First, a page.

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FLEFF Intern Voices

The Finger Lakes Environmental Film Festival from the interns' point of view

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Posted by Jackie Marusiak at 11:00PM
The Ascension of Yemoja by Nnebundo Obi

Blog post written by Jackie Marusiak, Documentary Studies and Production ‘21, FLEFF Intern.


Nnebundo Obi is no stranger to disruption.


Born in Nigeria, raised in Sweden, and completing high school in Long Island, New York, Obi experienced her adolescence in multiple countries and cultures. “You could say my life story is all about adjustment and getting thrown into situations I don’t expect,” she said.


Transitioning from school in Sweden to school in the United States challenged Obi. “Parts of me belong to the places I’ve been to and grown up in,” she said. Moving on to college, she craved an environment that fostered international experiences like she had in her childhood.


Obi studies at Ithaca College as a senior sociology major and art minor. This semester she is also a Finger Lakes Environmental Film Festival blogging intern, like myself.


First entering IC as a exploratory student, Obi found sociology as a way to question society. In Obi’s definition,“sociology is the study of how society works to create order, maintain the status quo, and sometimes disrupt the status quo.”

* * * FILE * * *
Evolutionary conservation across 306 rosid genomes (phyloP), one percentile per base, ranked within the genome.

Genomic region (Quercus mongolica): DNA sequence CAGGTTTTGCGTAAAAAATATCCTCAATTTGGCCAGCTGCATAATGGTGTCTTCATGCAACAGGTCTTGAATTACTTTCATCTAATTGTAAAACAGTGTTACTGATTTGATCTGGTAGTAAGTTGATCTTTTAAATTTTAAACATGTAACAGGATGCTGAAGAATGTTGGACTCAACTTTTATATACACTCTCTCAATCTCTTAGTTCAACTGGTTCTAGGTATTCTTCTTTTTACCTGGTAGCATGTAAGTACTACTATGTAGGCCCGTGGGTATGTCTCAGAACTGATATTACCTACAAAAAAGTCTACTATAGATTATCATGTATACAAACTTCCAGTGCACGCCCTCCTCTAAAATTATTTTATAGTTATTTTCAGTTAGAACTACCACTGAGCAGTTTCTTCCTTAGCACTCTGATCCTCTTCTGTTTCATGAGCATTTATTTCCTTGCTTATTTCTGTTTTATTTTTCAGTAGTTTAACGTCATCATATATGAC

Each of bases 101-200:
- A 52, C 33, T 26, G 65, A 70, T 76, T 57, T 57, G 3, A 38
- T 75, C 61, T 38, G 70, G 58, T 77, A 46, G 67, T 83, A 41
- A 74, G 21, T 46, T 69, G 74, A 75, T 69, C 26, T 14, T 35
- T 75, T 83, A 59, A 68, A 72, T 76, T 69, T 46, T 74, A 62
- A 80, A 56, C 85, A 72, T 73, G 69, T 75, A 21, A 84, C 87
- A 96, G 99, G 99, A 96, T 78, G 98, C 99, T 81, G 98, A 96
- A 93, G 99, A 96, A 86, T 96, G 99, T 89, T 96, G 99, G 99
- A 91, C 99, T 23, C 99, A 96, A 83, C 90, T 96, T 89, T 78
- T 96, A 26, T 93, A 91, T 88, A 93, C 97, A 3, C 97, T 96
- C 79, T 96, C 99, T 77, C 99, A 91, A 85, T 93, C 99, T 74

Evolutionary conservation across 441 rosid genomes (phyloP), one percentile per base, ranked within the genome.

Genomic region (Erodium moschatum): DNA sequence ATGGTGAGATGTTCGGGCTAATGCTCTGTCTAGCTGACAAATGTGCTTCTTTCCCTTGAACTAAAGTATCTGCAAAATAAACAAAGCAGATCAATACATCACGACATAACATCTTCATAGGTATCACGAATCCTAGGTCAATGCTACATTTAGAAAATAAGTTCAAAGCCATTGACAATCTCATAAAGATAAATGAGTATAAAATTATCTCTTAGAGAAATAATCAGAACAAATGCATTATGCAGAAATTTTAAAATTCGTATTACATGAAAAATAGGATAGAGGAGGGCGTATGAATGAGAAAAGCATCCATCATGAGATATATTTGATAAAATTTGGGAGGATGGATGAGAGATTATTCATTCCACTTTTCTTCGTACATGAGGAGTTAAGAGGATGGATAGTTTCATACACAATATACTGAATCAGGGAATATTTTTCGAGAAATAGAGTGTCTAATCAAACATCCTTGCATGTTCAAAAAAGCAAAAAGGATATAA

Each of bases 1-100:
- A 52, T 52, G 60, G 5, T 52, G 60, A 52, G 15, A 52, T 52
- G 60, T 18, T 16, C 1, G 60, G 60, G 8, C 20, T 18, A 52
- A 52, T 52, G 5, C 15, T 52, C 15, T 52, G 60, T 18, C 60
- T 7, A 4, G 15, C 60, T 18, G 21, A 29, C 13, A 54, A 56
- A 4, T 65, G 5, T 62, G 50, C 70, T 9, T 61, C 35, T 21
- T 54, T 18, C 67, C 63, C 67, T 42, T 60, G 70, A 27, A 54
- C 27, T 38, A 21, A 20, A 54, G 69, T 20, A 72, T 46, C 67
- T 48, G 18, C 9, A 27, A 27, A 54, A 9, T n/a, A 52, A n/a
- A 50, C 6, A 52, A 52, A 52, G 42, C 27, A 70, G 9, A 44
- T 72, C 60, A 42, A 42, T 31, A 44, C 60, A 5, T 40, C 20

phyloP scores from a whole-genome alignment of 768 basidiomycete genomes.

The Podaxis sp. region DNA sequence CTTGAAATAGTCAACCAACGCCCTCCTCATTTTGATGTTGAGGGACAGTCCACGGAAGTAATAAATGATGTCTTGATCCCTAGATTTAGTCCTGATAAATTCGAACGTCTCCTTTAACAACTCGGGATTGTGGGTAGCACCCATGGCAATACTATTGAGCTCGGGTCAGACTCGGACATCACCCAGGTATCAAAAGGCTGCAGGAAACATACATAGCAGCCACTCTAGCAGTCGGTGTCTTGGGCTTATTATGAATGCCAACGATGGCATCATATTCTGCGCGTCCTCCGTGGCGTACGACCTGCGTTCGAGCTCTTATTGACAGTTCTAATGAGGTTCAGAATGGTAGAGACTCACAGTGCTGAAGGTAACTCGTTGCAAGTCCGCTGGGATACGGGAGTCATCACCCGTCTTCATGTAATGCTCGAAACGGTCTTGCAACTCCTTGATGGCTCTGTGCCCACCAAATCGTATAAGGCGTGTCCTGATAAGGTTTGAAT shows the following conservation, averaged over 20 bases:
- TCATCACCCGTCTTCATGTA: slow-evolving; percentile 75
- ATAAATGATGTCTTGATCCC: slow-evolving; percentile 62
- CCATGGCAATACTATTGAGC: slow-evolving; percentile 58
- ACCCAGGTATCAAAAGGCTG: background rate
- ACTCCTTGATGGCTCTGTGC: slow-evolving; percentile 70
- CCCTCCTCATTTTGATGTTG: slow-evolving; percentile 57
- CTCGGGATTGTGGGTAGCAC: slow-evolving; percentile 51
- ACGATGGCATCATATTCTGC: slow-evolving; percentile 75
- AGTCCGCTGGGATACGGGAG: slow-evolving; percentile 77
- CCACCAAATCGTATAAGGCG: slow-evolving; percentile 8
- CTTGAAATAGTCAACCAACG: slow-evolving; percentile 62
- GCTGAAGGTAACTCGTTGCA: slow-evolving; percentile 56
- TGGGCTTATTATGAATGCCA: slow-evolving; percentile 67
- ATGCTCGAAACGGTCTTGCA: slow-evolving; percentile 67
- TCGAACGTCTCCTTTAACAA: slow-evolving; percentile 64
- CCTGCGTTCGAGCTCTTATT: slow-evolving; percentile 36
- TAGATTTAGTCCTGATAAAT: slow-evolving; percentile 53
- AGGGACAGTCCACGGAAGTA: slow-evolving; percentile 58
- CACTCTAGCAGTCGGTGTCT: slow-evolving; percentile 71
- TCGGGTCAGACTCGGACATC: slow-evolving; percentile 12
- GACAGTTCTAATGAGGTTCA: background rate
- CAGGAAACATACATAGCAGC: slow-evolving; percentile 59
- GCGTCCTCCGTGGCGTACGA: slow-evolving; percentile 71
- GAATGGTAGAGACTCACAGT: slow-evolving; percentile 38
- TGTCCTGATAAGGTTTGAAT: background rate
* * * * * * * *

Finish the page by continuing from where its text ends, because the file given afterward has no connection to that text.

Her art minor allows her to represent her thoughts visually, learning to portray her experiences to viewers as “specific but also universal.”


But Obi has also been “looking to be pulled outside” of what she’s focusing on in college. She noticed FLEFF her freshman year. She planned to attend a screening, but every year, something always prevented her from going.


So Obi thought “You know what? I’m going to do it better.” Her senior year, she shifted from merely wanting to watch a film to applying to the FLEFF blogging internship.


“I wanted to be able to experience the marriage between intellectual work with artistic inquiry and expression,” Obi explained. She uses her sociological research and knowledge to fuel artistic inspiration, but felt that her college career had become too segmented between intellectual and artistic efforts.


Learning about the film festival world and experimenting with blogging is teaching Obi a lot about herself. “I’m a very curious person. I think in a weird way sometimes I forget that. Through blogging I’ve had to think about a lot of different things. I’ve had to learn there’s a lot of things I don’t know and that’s okay.”

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